2 economists better than 1 is Apple iPod trial strategy

Apple Inc. tried a two-economists-are-smarter-than-one strategy to convince a jury in a $1 billion antitrust trial that it wasn't trying to cheat consumers with its early iPod upgrades. Two University of Chicago professors summoned by Apple testified Dec. 10 and Thursday that a Stanford University economist called earlier as a witness by consumer attorneys got it wrong when he calculated that "locking" iPod users to iTunes raised prices starting in 2006 and resulted in damages to consumers and retailers totaling $351 million. Topel's colleague, Kevin Murphy, told the jury Dec. 10 that Apple's "integrated" system for digital music, made up of a music player, a media player and a music store, was "pro-competitive" and benefited consumers because it was seamless, reliable and easy to use. Because Apple controlled every piece of the system, "it had the flexibility to innovate," Murphy said. "There was no anticompetitive impact."

Strict new copyright law forces end of google news in Spain

Online search giant Google is shutting down its Google News service in Spain before a new intellectual property law is introduced. Google will shut the service on 16 December before the law comes into effect in January, the firm said. The law allows Spanish publications to charge services like Google News if their content is shown on the site. But Google has argued against the ruling, saying that it makes no money from its search-based service. Richard Gingras, head of Google News said that the law which would allow Spanish publishers to charge Google "for showing even the smallest snippet from their publications" was not sustainable. "Google News itself makes no money (we do not show any advertising on the site)," he said. He also pointed out that publishers can choose whether or not they want their articles to appear in Google News. "The vast majority choose to be included for very good reason. Google News creates real value for these publications by driving people to their websites, which in turn helps generate advertising revenues," he said. The Spanish legislation, nicknamed the "Google Tax", did not specify how much the tech giant would have to pay publishers. Global newspaper publishers have long argued that services such as Google News infringe on their copyright by creating an online selection of headlines.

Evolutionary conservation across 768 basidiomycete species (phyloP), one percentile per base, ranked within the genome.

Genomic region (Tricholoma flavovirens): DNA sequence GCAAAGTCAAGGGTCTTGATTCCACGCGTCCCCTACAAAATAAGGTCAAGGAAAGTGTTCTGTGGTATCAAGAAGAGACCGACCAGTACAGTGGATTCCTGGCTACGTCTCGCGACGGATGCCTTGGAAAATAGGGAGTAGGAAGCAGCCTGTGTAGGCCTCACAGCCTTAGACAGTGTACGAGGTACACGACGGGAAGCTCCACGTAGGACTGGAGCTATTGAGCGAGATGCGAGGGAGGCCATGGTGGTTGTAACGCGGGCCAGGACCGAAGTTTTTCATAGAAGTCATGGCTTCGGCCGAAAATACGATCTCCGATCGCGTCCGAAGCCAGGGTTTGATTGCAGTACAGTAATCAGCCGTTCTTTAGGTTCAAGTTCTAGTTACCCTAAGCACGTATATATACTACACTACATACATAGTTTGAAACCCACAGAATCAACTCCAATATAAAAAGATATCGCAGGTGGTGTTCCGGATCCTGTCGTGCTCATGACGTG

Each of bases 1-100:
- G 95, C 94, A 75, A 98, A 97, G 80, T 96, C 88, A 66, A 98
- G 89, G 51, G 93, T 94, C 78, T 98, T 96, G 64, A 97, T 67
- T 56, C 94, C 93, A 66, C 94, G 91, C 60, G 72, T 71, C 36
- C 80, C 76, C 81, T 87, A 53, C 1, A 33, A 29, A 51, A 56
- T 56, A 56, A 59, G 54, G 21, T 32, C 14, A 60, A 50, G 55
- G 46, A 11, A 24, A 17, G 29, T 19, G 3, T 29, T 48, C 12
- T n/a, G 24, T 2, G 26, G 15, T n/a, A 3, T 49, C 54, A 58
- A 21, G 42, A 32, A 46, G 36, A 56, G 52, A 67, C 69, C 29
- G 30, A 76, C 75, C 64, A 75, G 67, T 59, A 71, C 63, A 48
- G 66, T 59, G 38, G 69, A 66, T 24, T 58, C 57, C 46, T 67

Canada police 'can search phones'

Canadian police can search the contents of a mobile phone after arrest, the Supreme Court of Canada rules. In a 4-3 decision, the court said a warrant was not needed as long as the search is directly related to the suspected crime and records are kept. The dissenting judges argued phones were an "intensely personal and uniquely pervasive sphere of privacy". The outcome is opposite from a similar case decided in the US Supreme Court in June. In a unanimous decision, the US high court said searches of mobile phones must require a warrant, with few exceptions. Canada's lower courts were previously divided on the issue.

US House passes $1.1tn budget bill

The US House of Representatives has passed a $1.1tn budget, hours before government was due to shut down at midnight on Thursday.

Funds audit clears UK Islamic charity